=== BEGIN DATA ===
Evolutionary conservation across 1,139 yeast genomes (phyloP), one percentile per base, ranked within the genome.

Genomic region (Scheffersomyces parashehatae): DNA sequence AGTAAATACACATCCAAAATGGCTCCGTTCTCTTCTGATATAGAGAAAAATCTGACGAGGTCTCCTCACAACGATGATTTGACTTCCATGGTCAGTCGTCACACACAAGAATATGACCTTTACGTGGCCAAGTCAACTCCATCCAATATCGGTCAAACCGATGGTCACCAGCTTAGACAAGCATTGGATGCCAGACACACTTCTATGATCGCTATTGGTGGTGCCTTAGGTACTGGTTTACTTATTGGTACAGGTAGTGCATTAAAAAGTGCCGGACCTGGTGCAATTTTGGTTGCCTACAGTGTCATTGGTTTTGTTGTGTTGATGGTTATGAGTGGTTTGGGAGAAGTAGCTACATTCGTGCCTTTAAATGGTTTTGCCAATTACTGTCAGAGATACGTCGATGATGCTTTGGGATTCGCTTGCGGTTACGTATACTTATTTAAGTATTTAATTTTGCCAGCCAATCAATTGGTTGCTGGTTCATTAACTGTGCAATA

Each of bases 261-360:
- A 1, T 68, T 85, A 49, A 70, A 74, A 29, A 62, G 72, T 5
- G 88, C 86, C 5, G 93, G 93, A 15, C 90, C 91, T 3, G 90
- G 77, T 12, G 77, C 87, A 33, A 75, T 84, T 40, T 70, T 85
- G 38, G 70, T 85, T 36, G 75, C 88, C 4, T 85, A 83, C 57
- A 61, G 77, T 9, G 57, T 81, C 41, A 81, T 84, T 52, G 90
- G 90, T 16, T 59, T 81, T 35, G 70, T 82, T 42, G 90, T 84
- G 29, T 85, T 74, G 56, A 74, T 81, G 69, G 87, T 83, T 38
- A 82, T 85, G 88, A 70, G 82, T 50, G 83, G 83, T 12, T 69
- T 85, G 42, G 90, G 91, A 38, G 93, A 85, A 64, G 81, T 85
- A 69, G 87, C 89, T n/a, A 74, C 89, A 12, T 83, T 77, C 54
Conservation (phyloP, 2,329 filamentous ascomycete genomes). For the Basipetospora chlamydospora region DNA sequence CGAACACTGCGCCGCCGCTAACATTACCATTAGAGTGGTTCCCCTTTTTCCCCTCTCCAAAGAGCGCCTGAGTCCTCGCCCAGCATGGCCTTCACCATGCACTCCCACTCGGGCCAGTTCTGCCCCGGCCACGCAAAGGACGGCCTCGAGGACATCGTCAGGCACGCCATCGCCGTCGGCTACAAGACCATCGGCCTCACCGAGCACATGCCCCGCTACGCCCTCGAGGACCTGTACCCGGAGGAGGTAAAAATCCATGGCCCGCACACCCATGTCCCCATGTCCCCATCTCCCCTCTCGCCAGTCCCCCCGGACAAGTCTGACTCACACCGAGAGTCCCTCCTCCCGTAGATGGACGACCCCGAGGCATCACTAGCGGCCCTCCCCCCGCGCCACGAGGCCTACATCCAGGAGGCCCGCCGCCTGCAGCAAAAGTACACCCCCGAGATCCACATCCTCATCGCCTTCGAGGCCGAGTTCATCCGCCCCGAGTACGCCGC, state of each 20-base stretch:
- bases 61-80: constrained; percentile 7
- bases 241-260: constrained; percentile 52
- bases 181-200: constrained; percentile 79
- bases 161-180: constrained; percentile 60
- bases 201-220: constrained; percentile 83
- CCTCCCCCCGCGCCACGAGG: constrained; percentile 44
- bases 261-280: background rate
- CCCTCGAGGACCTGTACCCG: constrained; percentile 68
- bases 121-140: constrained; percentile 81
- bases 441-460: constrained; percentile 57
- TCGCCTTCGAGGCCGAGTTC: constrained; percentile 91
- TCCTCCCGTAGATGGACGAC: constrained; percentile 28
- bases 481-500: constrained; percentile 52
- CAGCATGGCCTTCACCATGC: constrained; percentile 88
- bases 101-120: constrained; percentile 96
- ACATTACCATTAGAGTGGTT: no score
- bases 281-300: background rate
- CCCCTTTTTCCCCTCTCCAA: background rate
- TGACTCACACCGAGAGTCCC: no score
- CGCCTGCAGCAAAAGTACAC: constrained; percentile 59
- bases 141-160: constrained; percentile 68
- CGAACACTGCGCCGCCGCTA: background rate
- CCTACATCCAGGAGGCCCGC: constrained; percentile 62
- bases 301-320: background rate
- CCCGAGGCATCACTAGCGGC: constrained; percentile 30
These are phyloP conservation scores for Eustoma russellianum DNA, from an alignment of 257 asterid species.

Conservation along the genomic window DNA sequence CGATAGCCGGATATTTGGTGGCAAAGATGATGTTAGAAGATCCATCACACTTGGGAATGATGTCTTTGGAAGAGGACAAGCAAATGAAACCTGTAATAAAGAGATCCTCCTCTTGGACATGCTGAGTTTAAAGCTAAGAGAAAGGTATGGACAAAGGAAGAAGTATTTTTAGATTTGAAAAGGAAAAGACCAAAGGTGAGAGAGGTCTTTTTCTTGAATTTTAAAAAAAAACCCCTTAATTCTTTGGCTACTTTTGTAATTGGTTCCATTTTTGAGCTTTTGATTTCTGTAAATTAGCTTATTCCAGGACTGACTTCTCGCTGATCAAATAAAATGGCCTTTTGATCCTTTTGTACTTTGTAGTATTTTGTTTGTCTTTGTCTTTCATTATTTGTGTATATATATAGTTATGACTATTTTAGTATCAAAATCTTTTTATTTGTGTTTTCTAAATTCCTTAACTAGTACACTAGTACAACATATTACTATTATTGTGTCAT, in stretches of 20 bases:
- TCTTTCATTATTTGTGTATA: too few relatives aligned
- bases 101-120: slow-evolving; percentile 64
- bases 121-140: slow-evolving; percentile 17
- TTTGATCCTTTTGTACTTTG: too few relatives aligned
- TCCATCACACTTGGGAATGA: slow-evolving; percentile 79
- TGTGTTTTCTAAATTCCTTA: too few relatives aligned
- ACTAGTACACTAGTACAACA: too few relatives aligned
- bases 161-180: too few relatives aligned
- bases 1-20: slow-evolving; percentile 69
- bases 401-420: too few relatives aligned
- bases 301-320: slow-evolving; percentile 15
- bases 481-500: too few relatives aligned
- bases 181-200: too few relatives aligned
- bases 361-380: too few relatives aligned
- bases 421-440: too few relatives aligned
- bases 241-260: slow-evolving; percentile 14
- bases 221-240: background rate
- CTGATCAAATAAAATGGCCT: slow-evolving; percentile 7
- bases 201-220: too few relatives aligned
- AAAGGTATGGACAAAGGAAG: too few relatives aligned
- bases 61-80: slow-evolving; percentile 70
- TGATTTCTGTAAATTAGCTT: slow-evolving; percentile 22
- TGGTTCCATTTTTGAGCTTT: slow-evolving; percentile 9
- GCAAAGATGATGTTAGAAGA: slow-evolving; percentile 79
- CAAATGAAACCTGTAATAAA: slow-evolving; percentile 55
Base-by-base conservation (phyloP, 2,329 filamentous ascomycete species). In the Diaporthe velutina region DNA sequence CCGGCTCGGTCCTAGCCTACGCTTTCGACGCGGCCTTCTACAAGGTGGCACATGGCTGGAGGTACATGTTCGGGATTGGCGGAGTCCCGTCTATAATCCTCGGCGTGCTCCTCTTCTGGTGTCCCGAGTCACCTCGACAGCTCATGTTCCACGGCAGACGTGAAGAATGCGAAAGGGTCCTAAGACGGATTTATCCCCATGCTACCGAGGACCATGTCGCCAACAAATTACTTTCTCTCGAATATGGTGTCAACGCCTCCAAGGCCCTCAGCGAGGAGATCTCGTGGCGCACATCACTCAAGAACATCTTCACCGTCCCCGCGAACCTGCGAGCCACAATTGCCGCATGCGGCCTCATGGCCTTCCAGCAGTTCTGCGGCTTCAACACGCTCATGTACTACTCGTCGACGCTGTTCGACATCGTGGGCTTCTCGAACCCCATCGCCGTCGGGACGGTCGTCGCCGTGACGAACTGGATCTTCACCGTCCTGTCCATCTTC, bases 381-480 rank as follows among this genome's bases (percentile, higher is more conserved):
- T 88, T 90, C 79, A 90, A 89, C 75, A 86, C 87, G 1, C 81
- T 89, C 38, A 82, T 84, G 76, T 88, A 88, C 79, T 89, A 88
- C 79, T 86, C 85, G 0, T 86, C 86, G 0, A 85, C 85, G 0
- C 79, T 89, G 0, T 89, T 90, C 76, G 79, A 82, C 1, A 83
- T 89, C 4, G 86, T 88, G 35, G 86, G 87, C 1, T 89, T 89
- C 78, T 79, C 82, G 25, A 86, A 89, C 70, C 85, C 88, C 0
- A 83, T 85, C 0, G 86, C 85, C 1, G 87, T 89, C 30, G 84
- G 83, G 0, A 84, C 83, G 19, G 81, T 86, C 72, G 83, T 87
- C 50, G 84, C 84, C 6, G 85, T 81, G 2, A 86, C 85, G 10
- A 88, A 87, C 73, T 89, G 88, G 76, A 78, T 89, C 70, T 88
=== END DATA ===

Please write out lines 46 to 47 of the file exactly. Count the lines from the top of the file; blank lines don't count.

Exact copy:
- TCCATCACACTTGGGAATGA: slow-evolving; percentile 79
- TGTGTTTTCTAAATTCCTTA: too few relatives aligned